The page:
Systems also have to address failure. Scott makes his success criteria not "finish a workout" but "show up at the gym". Since that in and of itself requires a trip, once there, he's motivated to do something, and on days he's dog sick, he can be proud that he at least showed up.

The future, of course, belongs to those who show up.

Once the habit of showing up at the gym is established, or writing every day, you build your life around it, it becomes your priority, and you will actually feel off balance or anxious if you don't do that.

Get in the habit of doing the hard things.

Add them, one little bit at a time, like gradually putting on weights as you progress in weightlifting.

Heck - start out light. You'll be surprised at what gets in the way to drag you back to your old way of doing things.

if you can pick an easy "success" that almost always falls into a bigger success, make that your benchmark. In this blogs case - it's "write every damn day" - even if it's just putting up a shot of Kate Upton.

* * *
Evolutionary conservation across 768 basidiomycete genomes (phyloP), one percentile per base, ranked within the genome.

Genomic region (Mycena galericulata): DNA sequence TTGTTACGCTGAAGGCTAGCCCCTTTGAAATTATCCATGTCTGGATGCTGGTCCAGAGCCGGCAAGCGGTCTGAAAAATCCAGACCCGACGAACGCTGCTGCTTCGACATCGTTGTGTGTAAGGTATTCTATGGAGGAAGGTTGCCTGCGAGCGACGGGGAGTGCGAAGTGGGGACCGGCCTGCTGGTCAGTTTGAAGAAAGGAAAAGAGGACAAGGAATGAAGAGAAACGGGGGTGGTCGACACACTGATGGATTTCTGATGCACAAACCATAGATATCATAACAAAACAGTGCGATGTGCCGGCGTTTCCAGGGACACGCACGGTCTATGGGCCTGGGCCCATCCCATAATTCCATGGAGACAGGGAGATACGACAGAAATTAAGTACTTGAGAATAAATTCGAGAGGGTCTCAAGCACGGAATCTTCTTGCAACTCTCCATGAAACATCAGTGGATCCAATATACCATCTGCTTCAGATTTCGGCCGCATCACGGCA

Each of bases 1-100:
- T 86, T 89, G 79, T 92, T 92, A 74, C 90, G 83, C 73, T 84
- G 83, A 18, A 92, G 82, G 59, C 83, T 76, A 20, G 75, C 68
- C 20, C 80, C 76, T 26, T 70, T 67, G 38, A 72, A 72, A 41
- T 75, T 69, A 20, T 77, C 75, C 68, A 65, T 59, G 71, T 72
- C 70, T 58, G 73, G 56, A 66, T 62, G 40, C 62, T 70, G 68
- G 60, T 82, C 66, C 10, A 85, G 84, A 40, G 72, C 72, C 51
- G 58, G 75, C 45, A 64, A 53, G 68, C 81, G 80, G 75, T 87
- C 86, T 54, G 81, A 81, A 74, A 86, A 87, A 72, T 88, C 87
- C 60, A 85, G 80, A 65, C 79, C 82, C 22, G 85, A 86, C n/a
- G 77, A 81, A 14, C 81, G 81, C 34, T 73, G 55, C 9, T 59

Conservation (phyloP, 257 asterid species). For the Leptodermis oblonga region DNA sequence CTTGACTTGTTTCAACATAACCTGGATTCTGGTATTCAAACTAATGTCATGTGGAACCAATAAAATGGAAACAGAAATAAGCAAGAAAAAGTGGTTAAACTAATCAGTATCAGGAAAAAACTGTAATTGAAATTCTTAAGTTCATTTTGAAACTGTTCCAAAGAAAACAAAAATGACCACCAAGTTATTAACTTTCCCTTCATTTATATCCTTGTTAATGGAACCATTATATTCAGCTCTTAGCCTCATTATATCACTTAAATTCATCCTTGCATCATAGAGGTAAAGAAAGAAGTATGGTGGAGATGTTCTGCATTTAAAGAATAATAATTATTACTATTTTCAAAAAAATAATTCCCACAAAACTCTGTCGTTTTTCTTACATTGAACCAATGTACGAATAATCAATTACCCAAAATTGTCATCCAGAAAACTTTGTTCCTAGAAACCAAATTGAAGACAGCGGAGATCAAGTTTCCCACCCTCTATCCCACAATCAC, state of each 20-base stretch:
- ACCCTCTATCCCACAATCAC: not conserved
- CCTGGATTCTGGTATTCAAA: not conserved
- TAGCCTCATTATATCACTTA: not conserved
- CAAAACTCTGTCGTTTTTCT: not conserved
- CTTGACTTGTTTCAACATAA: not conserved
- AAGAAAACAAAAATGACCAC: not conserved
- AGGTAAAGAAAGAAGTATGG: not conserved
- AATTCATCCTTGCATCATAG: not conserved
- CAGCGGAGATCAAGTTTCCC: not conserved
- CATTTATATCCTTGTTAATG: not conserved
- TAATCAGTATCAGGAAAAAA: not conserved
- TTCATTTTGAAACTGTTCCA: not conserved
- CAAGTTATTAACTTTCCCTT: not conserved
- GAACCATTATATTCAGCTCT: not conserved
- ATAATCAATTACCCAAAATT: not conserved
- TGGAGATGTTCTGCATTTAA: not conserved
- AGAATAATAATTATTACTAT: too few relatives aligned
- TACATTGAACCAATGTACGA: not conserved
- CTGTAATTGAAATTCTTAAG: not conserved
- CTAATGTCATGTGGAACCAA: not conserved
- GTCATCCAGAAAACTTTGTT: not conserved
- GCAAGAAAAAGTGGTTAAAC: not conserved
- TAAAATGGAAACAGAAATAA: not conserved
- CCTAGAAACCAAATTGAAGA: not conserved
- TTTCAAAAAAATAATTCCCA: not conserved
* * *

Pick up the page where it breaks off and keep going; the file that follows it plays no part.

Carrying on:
Have an escape valve - part of what you put in place has to be a way to decide "will this work?" - and if not, fail faster.

You'll get there, eventually.

Girl Friday

OK. I like philosophy, I like culture, music, poetry, and I like intellectual pursuits. Nevertheless not all pleasures are so highbrow.

Yes, Kate Upton. She is easy on the eyes.


Apparently I overestimated you degenerates. Not that I'm blameless... Anyways, a couple more of the marvelous Kate.

Thursday, September 15, 2016

I Am Shocked, SHOCKED I Tell You....

It turns out that Noam Chomsky was alway s full of shit, and not just when bloviating about areas outside of his supposed expertise.

Yes, supposed.

While he tends to mouth off about a lit of things, and holds the typically ever-so-liberal opinions on them, he's given a lot of credence because of his academic chops in linguistics.

It also turns out he was fundamentally wrong in his understanding of language learning. And it's not some supposed "conservative" rag that is taking him to task, but Scientific American. I'll grant you, I don't consider them as definitive as I used to any more as they long have sold out to the politically correct view, but in many ways this makes it more fun - their very biases make this even more damning.